Understanding selenium

  • Selenium is an essential trace element but, unlike most nutrients, it has a low-toxicity threshold. Care is required to achieve the right balance between the correct amount and over-supplementation. The authorities also take a prudent view and list only certain forms of selenium for use in feeds and supplements.

    Selenium is best known as an antioxidant, but it has other roles including iodine metabolism, repair of DNA and in the immune system (although this may be linked to its antioxidant properties).

    As an integral part of the enzyme glutathione peroxidase, selenium’s antioxidant role is within the cells of the body to prevent the formation of free radicals. It is often mentioned with vitamin E because both nutrients work within the cells to prevent free radical damage. A deficiency of one increases the requirement for the other, and vice versa.

    Horses typically require 0.1mg/kg selenium in the total diet when inactive, increasing to 0.3mg/kg in exercising horses and broodmares.

    UK soils, and the plants that grow in them, are generally low in selenium, so forages and cereals typically have low selenium contents (0.1 mg/kg). As a result it is often necessary to add selenium to the diet via hard feed or supplements.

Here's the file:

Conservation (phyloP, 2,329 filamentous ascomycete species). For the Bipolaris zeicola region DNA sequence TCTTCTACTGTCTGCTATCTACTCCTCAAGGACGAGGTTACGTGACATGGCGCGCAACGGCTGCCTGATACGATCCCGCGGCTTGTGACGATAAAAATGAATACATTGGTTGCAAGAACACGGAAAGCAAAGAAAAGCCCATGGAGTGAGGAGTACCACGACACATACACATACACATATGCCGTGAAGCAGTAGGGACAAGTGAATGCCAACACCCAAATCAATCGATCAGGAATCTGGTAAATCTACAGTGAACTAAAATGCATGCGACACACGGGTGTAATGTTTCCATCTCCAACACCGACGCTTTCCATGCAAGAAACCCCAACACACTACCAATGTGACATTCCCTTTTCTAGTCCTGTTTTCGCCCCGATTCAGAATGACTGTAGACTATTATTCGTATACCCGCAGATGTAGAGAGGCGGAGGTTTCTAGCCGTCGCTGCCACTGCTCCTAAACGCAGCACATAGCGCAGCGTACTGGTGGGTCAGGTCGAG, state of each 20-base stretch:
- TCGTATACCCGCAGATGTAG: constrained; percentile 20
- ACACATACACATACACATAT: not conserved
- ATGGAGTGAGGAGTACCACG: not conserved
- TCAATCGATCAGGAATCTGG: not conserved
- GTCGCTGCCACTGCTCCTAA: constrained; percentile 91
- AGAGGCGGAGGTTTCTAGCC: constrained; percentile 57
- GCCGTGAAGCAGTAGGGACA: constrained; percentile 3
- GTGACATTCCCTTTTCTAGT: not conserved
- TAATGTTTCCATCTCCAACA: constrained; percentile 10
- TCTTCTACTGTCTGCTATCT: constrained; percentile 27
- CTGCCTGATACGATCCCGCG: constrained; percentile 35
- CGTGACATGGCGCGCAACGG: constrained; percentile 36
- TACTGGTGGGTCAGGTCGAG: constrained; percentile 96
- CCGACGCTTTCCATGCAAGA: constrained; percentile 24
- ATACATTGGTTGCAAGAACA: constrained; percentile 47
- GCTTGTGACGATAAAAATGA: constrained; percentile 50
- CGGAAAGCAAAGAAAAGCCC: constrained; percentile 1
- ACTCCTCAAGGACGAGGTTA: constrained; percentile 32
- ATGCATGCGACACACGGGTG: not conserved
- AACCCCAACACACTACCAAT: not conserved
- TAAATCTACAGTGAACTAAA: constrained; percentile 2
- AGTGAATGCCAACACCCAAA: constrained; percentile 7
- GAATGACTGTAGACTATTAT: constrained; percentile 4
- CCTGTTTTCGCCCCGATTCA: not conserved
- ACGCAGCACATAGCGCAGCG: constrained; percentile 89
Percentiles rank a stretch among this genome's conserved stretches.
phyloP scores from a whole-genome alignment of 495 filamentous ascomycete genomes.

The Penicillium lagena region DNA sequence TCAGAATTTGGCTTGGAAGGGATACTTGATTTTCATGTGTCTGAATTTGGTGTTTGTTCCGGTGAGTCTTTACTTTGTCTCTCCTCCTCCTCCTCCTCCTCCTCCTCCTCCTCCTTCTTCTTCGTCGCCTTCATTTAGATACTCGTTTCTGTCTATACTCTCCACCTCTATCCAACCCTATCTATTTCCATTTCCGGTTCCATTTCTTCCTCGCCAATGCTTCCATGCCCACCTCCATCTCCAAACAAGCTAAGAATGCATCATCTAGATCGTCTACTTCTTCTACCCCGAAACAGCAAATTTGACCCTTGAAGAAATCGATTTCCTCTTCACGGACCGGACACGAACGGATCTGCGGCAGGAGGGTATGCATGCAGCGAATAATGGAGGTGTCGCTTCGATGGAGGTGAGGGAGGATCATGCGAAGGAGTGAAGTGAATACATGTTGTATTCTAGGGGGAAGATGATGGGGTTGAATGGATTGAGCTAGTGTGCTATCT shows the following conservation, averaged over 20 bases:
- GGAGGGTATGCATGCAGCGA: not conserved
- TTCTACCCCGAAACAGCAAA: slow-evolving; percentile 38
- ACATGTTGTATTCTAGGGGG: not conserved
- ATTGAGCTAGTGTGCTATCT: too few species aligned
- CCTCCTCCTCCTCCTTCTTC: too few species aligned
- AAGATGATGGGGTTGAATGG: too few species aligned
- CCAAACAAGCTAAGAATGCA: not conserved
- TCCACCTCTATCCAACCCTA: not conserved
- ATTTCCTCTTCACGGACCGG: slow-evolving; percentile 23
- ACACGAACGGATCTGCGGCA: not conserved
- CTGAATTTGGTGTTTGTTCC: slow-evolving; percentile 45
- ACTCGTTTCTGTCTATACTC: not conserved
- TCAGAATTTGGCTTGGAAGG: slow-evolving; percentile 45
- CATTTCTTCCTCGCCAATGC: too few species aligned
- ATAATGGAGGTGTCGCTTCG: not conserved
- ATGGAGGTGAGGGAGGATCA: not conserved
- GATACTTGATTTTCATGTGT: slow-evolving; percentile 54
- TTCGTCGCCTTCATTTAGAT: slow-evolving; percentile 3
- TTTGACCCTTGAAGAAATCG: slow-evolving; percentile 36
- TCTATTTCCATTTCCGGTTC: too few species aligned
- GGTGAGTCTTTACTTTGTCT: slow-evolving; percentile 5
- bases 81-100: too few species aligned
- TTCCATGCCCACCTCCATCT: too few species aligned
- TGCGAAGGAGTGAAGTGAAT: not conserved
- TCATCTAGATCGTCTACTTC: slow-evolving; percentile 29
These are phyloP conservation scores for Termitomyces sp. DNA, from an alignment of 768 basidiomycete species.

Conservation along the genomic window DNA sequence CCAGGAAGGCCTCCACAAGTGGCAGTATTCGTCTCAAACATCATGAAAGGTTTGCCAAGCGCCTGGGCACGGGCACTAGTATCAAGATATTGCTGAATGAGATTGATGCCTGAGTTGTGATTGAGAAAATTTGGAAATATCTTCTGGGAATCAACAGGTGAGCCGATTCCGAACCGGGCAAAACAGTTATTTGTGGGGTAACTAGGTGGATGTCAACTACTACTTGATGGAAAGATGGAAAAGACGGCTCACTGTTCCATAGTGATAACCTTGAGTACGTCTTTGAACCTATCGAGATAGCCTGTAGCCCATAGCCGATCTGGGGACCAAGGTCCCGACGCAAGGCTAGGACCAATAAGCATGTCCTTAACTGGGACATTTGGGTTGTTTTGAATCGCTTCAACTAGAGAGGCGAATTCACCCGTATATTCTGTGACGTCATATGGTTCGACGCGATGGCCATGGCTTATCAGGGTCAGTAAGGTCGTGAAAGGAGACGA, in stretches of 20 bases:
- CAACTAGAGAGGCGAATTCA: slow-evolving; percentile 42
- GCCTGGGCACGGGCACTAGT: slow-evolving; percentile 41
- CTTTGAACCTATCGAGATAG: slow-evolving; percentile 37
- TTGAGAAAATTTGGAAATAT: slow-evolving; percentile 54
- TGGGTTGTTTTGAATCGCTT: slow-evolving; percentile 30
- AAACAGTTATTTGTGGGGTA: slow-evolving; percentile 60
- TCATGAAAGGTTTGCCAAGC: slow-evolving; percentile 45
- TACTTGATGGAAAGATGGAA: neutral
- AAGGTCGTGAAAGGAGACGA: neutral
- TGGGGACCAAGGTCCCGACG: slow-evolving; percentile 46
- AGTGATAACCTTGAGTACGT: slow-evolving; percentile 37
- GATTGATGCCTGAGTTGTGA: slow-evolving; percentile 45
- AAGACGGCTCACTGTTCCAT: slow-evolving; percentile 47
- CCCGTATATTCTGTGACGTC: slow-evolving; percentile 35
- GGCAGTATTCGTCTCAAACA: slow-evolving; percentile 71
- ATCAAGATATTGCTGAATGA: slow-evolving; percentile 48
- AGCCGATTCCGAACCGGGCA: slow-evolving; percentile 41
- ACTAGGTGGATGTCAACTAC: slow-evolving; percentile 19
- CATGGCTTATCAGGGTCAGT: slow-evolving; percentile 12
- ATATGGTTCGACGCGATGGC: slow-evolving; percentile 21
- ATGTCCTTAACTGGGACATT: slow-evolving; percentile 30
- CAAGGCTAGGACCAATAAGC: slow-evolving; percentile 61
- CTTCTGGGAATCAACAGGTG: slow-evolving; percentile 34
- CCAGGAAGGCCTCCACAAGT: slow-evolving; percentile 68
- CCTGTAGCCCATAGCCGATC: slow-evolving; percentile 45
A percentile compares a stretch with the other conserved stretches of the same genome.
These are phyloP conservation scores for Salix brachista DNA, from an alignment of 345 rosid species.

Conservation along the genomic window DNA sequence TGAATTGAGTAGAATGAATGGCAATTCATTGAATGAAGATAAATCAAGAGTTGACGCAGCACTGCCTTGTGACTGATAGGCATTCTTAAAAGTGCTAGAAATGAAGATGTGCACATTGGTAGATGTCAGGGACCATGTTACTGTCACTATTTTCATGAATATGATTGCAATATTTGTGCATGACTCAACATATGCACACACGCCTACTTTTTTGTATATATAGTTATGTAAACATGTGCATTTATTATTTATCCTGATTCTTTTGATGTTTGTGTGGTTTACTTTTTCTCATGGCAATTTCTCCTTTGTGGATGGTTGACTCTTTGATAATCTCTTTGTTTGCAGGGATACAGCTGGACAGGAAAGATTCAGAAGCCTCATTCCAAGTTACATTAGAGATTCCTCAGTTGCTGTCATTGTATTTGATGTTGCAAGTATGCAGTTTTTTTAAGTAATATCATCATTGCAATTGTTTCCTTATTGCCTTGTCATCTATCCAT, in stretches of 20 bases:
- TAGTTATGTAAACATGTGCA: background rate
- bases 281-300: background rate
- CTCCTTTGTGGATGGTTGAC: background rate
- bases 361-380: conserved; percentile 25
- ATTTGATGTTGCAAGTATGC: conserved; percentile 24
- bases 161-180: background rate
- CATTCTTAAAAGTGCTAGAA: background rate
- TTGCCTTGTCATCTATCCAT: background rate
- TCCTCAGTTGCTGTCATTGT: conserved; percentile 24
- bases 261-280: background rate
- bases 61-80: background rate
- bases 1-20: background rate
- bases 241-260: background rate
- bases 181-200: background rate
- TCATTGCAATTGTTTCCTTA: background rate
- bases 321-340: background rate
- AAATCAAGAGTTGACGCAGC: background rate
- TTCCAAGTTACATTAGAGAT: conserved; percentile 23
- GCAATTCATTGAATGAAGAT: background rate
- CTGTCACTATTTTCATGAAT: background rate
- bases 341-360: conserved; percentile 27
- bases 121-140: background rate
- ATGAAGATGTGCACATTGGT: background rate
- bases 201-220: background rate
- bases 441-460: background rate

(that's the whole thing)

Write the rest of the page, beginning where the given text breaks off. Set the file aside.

A classic sign of selenium deficiency is white muscle disease in foals and young stock. The mare transfers selenium to the foetus during pregnancy and passes more to the foal through her milk. She must receive plenty of selenium (via a dietary supply above 0.05 mg/kg) throughout her gestation to set the foal up for early life.

    At the other end of the spectrum, the first signs of toxicity are poor hoof quality and pain around the coronet band, although the classic signs are the sloughing off of hooves and loss of mane and tail hair.

    Selenium specifics

    • Compound feeds are generally supplemented with selenium at levels of 0.2-0.3mg/kg feed. The selenium source is sodium selenite. The EU has recently banned selenium yeast
    • Supplements, particularly those supplying antioxidant or immune system support, can typically supply 1mg selenium per dose
    • A healthy adult horse eating 10-12kg of compound feed and forage per day will consume about 2mg of selenium per day, before supplement addition
    • The toxic threshold for selenium is as low as five times the requirement. Double-dosing — giving supplements and feed that both contain selenium — may approach toxic levels

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